The future is also uncertain because this will not be the Roberts Court's last word on campaign finance. By treating corporations as a mere species of individual associations, the court has cast doubt on campaign finance regulations that treat corporations as posing a special threat. Most notably, the ban on soft money, which prevents corporate and union contributions to political parties and candidates, might be the next restriction to fall. If corporations are like individuals, how can Congress completely ban soft-money contributions from one while letting the other give within limits? The case RNC v. FEC, now working its way up to the court, poses a very similar question. Given the tone of Citizens United, we should expect a bold response.
For now, though the contribution limits that are ubiquitous in both state and federal law remain untouched by Thursday's decision, it has become more difficult to justify them. As my colleague Heather Gerken has argued at greater length, the court significantly narrowed the interests states can argue underlie such laws. In particular, Citizens United changed the very definition of corruption. In the case it overruled, Austin v. Michigan Chamber of Commerce, corruption included "the corrosive and distorting effects of immense aggregations of wealth [amassed] through the corporate form." No longer. Even the garden variety definition of corruption as signaling "undue influence on officeholders' judgment" or special access is under attack. As the court said in Citizens United, "The fact that speakers may have influence over or access to elected officials does not mean that these officials are corrupt. ... Ingratiation and access, in any event, are not corruption."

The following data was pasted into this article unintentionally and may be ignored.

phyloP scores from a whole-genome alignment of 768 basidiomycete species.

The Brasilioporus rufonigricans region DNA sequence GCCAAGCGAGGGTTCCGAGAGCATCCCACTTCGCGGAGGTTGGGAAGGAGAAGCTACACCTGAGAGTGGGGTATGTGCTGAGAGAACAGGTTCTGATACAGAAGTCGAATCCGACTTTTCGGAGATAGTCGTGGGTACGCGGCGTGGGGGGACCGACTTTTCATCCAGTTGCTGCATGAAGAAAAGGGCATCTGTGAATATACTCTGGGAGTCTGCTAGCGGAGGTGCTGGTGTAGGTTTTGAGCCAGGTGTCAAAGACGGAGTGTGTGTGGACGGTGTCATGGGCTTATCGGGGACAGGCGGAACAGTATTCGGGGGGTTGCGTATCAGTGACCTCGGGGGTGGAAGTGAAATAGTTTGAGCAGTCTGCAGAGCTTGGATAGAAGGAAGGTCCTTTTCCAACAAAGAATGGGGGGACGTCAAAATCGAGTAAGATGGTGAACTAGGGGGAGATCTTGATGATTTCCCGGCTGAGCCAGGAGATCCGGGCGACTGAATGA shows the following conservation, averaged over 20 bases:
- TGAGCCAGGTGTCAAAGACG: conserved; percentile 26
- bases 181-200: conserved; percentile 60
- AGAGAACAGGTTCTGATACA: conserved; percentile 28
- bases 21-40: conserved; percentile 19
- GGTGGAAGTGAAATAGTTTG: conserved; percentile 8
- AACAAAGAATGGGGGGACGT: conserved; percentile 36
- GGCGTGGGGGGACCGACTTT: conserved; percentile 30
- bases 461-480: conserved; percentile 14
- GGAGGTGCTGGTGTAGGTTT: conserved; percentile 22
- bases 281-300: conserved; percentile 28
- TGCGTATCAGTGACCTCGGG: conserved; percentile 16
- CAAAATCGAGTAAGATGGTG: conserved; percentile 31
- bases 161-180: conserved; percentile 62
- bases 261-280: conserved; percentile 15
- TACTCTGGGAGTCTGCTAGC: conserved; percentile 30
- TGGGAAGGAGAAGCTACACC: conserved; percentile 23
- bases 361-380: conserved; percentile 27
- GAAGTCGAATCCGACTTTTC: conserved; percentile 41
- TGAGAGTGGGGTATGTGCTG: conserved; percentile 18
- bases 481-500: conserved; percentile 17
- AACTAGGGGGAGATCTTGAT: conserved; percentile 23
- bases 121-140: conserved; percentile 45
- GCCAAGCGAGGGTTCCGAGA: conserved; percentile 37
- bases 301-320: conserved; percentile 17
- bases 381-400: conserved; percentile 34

Because corruption of the quid pro quo variety is notoriously difficult to prove (after all, how many politicians admit they voted a particular way because of a campaign donation?), defendants historically relied on assurances from the court that states could target the appearance of corruption. Although still standing, that concept also teeters from the decision, as the court reinforced that "[t]he appearance of influence or access, furthermore, will not cause the electorate to lose faith in our democracy."